The North Image Neighborhood

Welcome to the FIFTH edition of A Walk On the Weird Side – An Exploration of the Weird and Wonderful Fabric of Portland. – By Anna Alexander

I originally wrote this while still sheltering-in-place. Since then, my county has been moved to Stage 2 and many restaurants and bars have re-opened for limited service. Yes, I live in Vancouver. Deal.

It’s day 567,000 of sheltering-in-place and the governor has just extended the stay at home order for another month. I hear we can go out golfing soon only if it’s with people from our own households, so hooray for progress. For this quarantine edition neighborhood tour, we are going to take a stroll around my neighborhood. Try to contain yourself… I put on pants for the

We’ll start at my house; a three bedroom, two bath, ranch-style house. We have a postage stamp front lawn and a UPS sticker-sized backyard. Say hello to our 17-year old cat Grendel. He will most likely run away from you and hide. Don’t take it personally, he only likes 5 people. You might also meet our neighborhood mooch, Miss Belle, who is fed by everyone on the block and acts she’s never fed or loved.

Beside the occasional drug bust and abandoned meth house, ours is a fairly quiet place. The neighborhood is a mix of old and new construction. The houses behind ours are older homes with large, spacious backyards which are often the settings for loud, drunken social gatherings and forest fire-inducing bonfires. If you look at the grass in the southwest corner of our yard, you will see a small path leading from one fence to another. We call this the Kitty Highway and it is used by the neighborhood cats and trash pandas to get from point A to B.

I hope you brought some water and good shoes, because we’re leaving my block and taking a walk. We’ll start with the exciting water feature compliments of the local silicon wafer plant. These evaporation ponds work hard 24/7 to rid the world of toxins. Which toxins? I have no idea, but I’m glad they are not going into the the groundwater. Or maybe they are who knows.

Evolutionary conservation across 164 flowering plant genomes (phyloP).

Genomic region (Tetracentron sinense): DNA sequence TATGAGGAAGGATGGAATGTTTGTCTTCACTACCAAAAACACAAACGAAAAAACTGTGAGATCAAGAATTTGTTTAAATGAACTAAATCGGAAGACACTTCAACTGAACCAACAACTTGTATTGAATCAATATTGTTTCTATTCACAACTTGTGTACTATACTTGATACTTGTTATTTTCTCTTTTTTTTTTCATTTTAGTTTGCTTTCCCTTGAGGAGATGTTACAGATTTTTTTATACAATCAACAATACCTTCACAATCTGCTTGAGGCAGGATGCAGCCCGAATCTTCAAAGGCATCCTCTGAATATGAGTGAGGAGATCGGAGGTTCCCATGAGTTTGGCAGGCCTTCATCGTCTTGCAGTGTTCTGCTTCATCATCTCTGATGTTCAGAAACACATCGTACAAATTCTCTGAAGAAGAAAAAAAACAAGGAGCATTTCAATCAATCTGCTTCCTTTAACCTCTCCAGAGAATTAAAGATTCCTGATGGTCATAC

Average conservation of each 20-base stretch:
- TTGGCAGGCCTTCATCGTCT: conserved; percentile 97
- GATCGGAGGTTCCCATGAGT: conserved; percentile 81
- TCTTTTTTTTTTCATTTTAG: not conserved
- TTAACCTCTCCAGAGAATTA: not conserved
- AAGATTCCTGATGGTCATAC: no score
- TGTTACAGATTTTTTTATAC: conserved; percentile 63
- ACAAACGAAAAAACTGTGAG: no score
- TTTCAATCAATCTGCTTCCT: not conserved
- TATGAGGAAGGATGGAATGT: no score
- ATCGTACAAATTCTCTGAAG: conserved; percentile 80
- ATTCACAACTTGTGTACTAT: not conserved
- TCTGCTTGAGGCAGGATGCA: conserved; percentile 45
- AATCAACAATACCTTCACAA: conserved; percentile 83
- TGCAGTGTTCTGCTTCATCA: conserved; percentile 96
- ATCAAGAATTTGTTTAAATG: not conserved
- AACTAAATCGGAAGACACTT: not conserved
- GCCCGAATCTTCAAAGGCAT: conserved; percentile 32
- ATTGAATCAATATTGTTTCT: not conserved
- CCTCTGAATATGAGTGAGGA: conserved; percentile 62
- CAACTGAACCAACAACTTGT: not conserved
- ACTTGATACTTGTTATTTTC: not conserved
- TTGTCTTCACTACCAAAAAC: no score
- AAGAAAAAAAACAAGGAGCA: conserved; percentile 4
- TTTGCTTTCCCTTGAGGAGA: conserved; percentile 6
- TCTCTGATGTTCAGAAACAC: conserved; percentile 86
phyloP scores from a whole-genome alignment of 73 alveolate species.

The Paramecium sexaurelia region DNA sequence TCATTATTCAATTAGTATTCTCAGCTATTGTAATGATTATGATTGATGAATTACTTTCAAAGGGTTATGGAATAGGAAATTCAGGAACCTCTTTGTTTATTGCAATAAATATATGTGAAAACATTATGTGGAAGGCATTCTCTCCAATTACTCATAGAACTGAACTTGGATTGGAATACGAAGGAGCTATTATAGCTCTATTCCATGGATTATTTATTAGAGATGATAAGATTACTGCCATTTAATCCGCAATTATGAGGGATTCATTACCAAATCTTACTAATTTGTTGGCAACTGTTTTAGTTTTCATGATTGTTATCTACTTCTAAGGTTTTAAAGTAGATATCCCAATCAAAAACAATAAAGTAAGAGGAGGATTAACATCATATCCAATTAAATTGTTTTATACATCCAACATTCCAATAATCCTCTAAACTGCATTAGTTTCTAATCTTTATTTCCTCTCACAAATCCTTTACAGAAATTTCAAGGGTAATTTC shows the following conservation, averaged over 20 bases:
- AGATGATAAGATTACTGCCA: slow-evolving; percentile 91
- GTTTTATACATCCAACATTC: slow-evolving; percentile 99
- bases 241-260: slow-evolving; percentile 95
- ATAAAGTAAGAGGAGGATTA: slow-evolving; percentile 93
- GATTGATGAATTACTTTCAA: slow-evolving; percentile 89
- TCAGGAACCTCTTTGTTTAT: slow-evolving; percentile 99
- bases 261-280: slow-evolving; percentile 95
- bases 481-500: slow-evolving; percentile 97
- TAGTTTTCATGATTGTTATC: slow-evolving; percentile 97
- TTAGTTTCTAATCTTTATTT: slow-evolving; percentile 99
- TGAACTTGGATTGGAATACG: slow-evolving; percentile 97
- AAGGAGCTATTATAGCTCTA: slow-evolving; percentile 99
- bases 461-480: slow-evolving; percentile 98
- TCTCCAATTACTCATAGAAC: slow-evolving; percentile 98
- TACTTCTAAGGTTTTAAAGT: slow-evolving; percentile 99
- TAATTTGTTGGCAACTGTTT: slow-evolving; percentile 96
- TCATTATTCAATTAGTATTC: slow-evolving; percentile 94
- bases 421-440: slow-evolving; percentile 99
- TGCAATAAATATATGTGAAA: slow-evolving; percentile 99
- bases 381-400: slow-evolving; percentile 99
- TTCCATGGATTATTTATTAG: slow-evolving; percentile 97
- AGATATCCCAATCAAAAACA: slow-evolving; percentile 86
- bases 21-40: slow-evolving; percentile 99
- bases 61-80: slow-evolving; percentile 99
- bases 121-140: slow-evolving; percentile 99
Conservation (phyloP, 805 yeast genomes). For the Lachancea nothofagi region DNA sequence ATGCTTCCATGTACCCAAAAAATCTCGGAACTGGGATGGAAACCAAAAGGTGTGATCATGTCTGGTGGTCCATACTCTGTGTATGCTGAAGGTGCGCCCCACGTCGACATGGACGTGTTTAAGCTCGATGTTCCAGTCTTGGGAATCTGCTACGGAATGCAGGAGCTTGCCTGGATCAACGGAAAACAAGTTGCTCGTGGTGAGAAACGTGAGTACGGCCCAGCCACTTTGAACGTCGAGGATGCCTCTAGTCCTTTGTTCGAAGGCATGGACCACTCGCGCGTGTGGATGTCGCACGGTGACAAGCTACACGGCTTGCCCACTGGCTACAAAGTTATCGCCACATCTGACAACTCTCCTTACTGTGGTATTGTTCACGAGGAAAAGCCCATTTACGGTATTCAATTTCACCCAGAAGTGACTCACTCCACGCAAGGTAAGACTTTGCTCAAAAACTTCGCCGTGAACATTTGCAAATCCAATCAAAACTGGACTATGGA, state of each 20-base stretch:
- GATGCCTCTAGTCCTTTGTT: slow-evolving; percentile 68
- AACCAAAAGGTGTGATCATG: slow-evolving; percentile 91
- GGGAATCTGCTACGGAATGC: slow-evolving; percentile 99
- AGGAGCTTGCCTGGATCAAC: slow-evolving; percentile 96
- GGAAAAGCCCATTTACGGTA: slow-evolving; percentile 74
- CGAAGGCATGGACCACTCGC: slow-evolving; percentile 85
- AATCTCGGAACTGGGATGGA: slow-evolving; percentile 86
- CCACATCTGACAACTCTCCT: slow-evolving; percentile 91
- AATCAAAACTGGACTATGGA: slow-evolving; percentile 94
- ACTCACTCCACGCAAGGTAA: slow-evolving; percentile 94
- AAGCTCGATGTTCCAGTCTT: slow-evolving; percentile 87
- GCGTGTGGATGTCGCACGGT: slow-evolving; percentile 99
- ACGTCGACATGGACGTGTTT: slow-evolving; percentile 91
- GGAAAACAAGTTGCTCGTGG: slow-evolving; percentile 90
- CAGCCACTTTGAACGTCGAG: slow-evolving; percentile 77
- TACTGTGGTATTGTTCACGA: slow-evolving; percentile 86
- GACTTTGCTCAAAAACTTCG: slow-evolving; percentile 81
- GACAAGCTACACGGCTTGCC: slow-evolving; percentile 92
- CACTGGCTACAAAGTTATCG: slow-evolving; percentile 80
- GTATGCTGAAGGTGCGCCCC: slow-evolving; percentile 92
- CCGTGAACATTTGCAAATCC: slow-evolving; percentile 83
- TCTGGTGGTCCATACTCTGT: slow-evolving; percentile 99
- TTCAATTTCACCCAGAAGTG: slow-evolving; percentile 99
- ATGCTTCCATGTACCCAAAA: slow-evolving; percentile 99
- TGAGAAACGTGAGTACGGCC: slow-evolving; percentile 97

If we walk one block north, you’ll see an empty, fenced grass lot. This was home to a meth house that was torn down and shredded years ago. It gives the neighborhood a sense of peace and purpose. Let’s walk another two blocks north to the local junk collectors. This family of 12-15-20 members enjoys collecting non-working cars, trucks and busses and parking them
in their spacious lawn. They also have the occasional “fell off the truck” yard sales. Try not to gawk.

Haunted? Maybe so…

We’re going to turn around now and head south about half a mile to my favorite house. Technically this house is not in my neighborhood, but I’ve walked by it many times during my WFH lunch breaks. This house does not look like any of the other houses in the neighborhood, and I’m convinced the house appeared there overnight. I’ve never seen the occupants of the
house, but the cars parked in the driveway show some signs of life and I’d like to believe it’s the Pacific NW home of Sally and Gillian Owens. The house is probably haunted with the bodies of dead boyfriends buried in the backyard under the roses. I just find the house intriguing and I want to meet the owners.

By now, you must be hungry, so we’re going to hop in the car and get some Thai food and groceries. When Thai Time arrived in our local strip mall, our neighborhood let out a huge exhale because our food desert was finally getting some water. Sure, we have the usual fast food chains to choose from if we want quick food, but that’s about it. Thai Time does a brisk carryout and food delivery business and if you want heat, they will be happy to burn your tongue off. I highly recommend their salad rolls and drunken noodle.

Our next destination is just across the parking lot from Thai Time. Tola Angkor Asian Market has been our saving grace during this pandemic. The SE Asian market offers all the fresh or frozen meat, veggies, spices, rice, Raman and steamed bao you will ever need. The staff were the first in our grocery cannon to wear masks when people were still talking about COVID-19 like it was just a blip. When other stores ran out of staples, Tola Angkor was not. As the pandemic wore on, however, their selection of ramen and 20-lb bags of rice were plundered.

If Thai food isn’t your thing, let’s get some barbecue. Fort Bayou Barbecue is a food cart for now, but will be moving into a brick and mortar space right next to the cart. Carlos and his crew serves up lip smacking, 5-napkin barbecue he smokes himself. We got the Cajun dog, pulled pork tacos and sides of baked beans and potato salad for lunch one day and inhaled
everything. Carlos also offers tri-tip on Thursdays and Chicken Gumbo on Thursdays and Fridays. I’m not sure how we ever lived without this food car and we will be back.

That is the end of our Sheltering In Place Tour. I live in a commuter neighborhood where people drive to other places for excitement and entertainment. I hope you enjoyed the tour. Next time, we will be visiting the Kenton Neighborhood in North Portland. Hopefully everything will be
open by then.

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